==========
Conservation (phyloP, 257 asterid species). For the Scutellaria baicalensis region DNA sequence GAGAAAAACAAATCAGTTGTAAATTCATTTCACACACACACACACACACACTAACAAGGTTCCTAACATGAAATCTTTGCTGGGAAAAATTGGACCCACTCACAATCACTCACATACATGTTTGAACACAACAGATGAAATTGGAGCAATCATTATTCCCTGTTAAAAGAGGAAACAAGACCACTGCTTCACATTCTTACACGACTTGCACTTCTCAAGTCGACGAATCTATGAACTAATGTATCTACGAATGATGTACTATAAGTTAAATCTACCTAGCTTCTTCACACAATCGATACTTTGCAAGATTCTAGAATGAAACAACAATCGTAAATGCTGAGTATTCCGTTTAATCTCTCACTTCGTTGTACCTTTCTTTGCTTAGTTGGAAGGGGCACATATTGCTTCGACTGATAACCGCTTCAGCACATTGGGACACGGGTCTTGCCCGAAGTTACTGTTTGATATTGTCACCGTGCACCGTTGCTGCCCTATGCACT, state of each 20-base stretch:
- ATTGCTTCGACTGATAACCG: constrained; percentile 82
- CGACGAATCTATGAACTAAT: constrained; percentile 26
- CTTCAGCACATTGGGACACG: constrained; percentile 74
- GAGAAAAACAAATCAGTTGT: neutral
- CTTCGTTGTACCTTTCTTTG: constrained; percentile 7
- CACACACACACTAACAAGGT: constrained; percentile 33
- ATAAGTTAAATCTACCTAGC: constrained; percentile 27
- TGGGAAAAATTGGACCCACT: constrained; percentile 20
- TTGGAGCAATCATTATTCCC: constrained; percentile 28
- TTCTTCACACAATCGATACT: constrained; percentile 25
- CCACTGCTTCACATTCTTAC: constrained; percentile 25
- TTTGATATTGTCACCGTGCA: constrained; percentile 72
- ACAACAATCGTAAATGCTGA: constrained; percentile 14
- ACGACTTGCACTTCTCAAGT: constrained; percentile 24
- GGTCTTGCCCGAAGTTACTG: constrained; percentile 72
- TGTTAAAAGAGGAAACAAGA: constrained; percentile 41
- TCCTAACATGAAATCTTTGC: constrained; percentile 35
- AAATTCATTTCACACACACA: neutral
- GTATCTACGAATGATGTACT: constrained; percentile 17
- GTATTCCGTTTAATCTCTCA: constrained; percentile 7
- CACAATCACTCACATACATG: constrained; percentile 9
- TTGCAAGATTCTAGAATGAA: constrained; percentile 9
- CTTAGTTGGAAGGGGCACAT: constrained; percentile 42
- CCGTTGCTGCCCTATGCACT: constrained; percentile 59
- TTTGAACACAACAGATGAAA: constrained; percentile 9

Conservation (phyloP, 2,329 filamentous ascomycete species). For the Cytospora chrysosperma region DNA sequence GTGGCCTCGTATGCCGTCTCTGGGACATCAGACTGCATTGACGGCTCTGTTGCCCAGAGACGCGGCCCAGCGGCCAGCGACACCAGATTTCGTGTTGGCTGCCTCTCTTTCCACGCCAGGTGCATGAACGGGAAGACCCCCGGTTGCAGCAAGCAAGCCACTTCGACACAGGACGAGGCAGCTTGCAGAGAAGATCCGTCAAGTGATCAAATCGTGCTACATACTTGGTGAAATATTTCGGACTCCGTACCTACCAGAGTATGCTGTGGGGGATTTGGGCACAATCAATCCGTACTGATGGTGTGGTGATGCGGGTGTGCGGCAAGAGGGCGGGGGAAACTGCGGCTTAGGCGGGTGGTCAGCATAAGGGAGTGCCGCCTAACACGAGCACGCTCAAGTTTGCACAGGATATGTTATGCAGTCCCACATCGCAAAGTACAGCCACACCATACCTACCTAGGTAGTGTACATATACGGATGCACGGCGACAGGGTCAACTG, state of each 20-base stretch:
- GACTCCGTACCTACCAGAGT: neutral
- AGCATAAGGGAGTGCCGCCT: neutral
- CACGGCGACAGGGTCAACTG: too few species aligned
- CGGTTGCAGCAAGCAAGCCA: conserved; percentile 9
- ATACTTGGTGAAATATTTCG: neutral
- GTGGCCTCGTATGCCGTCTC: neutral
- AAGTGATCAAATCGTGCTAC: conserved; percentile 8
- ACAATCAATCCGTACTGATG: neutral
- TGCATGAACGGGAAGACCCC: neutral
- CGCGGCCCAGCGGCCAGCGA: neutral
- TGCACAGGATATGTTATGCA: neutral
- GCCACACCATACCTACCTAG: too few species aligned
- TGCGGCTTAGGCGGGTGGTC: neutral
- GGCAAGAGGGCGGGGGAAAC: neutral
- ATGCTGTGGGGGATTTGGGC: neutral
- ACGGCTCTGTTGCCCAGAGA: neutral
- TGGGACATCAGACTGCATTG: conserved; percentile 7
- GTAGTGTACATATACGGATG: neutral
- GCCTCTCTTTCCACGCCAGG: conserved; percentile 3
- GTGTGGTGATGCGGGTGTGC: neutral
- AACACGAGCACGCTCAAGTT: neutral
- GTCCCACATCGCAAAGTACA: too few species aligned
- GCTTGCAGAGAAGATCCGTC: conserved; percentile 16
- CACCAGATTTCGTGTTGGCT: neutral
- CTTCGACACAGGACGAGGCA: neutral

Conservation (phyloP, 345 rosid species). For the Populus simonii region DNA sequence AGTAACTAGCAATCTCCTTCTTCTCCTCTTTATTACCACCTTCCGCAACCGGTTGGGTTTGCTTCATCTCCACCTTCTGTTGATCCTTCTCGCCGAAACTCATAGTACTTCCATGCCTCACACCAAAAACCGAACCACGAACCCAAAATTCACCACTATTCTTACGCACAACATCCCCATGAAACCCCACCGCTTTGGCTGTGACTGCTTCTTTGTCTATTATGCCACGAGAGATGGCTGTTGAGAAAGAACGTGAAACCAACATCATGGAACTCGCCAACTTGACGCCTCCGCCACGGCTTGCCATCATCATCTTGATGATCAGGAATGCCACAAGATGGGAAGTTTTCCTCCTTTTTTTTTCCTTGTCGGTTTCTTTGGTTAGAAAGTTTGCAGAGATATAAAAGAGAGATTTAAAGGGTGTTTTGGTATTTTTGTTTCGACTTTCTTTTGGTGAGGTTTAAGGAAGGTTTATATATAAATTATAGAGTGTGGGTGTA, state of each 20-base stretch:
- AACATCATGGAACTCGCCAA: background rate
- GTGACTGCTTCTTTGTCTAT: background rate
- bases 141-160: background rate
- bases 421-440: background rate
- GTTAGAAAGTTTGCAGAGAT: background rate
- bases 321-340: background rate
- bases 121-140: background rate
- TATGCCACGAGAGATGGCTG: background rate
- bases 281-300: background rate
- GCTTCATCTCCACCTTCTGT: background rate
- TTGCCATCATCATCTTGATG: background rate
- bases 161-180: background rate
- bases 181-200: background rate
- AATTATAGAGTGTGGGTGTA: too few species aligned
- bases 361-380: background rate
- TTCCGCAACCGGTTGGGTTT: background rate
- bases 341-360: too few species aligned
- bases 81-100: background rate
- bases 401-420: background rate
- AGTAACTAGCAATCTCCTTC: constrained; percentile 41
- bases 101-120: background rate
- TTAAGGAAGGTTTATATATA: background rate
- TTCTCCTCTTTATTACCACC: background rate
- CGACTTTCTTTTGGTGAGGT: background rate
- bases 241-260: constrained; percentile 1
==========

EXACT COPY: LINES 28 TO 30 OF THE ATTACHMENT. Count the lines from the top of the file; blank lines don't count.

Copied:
- GACTCCGTACCTACCAGAGT: neutral
- AGCATAAGGGAGTGCCGCCT: neutral
- CACGGCGACAGGGTCAACTG: too few species aligned